For those wanting an even safer investment, the 8-strike naked puts for January are now trading for $22 bid, $23 asked. The margin-safe price is all the way down to $9 per share (12.5% above the $8 strike price). Cash margin requirements are $80 (ten times the $8 strike) plus the $23 asked per contract or $103 all told. Up-front proceeds are $21.20 ($22 asked less 80 cents in commissions). So if held the eight months to expiration, the nominal return would be 20.6% which is 30.9% annualized. And with an expected early-out, the annualized return would likely balloon to the mid-to-high 30's.

And those that are ultra, ultra, ultra safe and want to invest in the FIVE-strike naked puts for January (margin-safe price of just $5.65 with the stock now $18.01), the bid is $10 and the ask is $11. Cash margin requirements are therefore $50 (ten times the strike) plus $11 or $61. Sellers of these options would receive $9.20 net per contract after commissions. And that's still 15.1% for eight months or 22.6% annuali9zed. And with the virtually-certainearly-out, actual annualized returns will be mid-20's.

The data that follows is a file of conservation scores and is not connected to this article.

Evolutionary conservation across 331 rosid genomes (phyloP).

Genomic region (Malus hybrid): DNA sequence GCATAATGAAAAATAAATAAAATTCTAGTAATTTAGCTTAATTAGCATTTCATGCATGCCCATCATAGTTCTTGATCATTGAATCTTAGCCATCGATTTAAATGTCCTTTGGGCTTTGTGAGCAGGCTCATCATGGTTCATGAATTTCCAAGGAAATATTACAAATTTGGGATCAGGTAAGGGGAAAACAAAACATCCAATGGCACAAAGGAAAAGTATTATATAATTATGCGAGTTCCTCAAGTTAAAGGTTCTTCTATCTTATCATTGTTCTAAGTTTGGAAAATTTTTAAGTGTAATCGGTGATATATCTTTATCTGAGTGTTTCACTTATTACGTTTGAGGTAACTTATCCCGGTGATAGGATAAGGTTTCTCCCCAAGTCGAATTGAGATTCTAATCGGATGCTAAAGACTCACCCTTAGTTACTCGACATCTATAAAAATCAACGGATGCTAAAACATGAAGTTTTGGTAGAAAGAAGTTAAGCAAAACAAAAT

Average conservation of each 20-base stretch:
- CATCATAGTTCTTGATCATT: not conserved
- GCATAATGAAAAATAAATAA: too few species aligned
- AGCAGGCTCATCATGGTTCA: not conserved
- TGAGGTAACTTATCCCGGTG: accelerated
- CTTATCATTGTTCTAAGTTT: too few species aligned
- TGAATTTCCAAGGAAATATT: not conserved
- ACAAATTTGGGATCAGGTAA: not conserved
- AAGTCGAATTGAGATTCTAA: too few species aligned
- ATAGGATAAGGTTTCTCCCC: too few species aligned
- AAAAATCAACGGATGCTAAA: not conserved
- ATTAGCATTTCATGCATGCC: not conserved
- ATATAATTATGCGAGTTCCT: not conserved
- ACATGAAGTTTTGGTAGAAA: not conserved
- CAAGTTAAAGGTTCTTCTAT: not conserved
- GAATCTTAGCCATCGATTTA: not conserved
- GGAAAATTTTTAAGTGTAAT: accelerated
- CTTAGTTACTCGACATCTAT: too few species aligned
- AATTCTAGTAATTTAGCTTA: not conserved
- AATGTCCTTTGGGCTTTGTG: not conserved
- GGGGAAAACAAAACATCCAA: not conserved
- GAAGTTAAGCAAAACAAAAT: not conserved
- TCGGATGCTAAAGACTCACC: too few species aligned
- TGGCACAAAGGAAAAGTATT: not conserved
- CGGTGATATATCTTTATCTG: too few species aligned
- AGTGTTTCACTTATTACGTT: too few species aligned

Can you imagine earning a TWENTY-FIVE percent annualized return for JCP merely holding $5.65 when the stock is at $18, the underlying real estate is worth $14 to $18 per share, the 10-year low is $13.55 and George Soros just ten days ago bought 9% of the company's stock at $16?

Much to the dismay of my detractors, I had my Eureka moment retgarding this kind of situation in Aug. 2011 and I've been doing nothing but coining money for myself and my group of investors ever since. Which do you suppose is the better investment if you are looking to earn 15% over the next eight months - just needing JCP to be $5.65 or more or say needing Pfizer to be a $33 stock at which point the PE would be FIFTEEN for a 4% to 5% earnings grower?